With tax revenue coming in drastically below projections for the month of April, State Controller John Chiang sent out a strong warning to lawmakers last week that California will be unable to pay its bills later this year without a timely, financeable budget plan.
Gov. Jerry Brown is expected to release the May revision to the state budget today that calls for a combination of cuts and tax increases to bridge a $19.2 billion deficit.
For April, personal income tax revenue was 21.5 percent lower than projected and sales tax revenue was 54.4 percent lower than projected, according to Chiang’s office.
The state is scrambling to update revenue projections for next fiscal year, said Jacob Roper, a spokesman for the State Controller’s Office.
"We are expecting a lot of income tax revenue in June but we don’t know if it will be like April,” Roper said.
Lawmakers have already trimmed from the state budget nearly $50 billion in expenses the past few years.
Assemblyman Rich Gordon, D-Menlo Park, expects to see more cuts in the May revise.
"I anticipate the budget will be very stark with some fairly severe cuts,” Gordon told the Daily Journal. "It may be time for Californians to consider how much government they want. It is real simple. We cannot provide services without money.”
More cuts will be needed even if state voters approve tax initiatives on the November ballot, including a boost in state sales tax from 7.25 percent to 7.5 percent and boost in income tax for those who make more than $250,000 annually.
The extra tax income is expected to generate anywhere from $7 billion to $9 billion annually for the state the next few years before the tax hikes sunset if voters approve them in November.
"It’s troubling that revenue is coming in below projections as budget talks pick up,” said Assemblyman Jerry Hill, D-San Mateo. "There’s going to be more service cuts but we have to ensure that we protect the most vulnerable, education and services like child care.”
Brown has pledged the temporary taxes will only be spent on funding education.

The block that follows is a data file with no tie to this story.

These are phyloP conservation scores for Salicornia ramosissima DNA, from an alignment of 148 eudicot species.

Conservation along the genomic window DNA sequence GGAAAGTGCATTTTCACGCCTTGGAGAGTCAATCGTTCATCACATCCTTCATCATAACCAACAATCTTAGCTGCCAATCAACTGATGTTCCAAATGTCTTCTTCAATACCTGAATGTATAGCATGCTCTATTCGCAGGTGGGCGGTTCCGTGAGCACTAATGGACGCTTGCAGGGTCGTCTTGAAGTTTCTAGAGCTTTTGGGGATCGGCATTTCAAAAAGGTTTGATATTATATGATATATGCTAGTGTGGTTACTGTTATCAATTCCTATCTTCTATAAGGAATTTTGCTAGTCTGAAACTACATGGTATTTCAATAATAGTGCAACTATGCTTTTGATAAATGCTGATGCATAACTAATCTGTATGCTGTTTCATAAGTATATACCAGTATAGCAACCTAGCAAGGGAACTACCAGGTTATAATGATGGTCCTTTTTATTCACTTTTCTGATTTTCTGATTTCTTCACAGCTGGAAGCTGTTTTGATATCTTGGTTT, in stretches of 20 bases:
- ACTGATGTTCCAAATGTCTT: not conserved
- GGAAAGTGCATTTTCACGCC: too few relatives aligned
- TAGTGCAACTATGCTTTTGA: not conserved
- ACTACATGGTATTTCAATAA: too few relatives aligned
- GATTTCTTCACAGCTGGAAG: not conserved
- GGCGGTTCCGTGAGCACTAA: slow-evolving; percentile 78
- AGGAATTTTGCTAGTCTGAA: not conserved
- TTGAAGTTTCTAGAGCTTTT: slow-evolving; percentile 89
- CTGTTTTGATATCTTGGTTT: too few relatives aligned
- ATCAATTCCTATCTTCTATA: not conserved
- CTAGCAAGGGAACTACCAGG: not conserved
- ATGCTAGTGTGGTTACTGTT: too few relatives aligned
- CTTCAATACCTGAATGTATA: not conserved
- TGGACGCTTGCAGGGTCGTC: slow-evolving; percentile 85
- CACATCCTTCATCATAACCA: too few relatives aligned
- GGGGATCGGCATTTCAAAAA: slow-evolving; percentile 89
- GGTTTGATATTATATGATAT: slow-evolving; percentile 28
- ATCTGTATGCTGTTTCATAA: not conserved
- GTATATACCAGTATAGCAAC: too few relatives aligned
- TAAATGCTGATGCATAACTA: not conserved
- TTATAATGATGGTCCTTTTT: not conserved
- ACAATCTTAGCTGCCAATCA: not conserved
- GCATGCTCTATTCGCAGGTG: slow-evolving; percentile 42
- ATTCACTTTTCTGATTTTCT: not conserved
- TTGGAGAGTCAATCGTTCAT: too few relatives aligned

"The stark truth is that without some new taxes, damaging cuts to schools, universities, public safety and our courts will only increase,” Brown wrote in a statement following the release of the state budget in January.
If the tax initiatives do not pass, Gordon said, the state will be "further in a hole.”
The state ended last fiscal year with an $8.2 billion deficit and the combined current-year cash deficit stands at $19.2 billion, according to Chiang’s office. The deficit is being covered with $12.8 billion in internal borrowing, temporary loans from special funds, and $6.4 billion of external borrowing, according to Chiang’s office.
The deficit could climb even higher, Gordon said.
"Rumors are the current deficit could be $12 billion to $15 billion,” Gordon said. There is even talk, he said, that the governor will propose to reduce the pay for state employees.
The shortfall in tax revenue burdens the state, Chiang said.
"The task of crafting a credibly-balanced budget has been made more difficult by a nine-month revenue shortfall of $3.5 billion. Without a timely, financeable budget plan, the state will be unable to access the working capital needed to pay its bills later this year,” Chiang wrote in a statement Tuesday.
Year-to-date through April, total revenue was down $3.5 billion, 5.1 percent, from estimates in Brown’s proposed budget, according to Chiang’s office.
Leading that disparity was income tax, down $2.7 billion, or 6.2 percent. Sales tax missed estimates by $411 million, or 2.7 percent, and corporate tax receipts were down $464 million, or 7 percent, according to Chiang’s office.
Gordon is on the Assembly Budget Committee and a special hearing has been called Tuesday to discuss Brown’s budget revisions.
Bill Silverfarb can be reached by email: firstname.lastname@example.org or by phone: (650) 344-5200 ext. 106.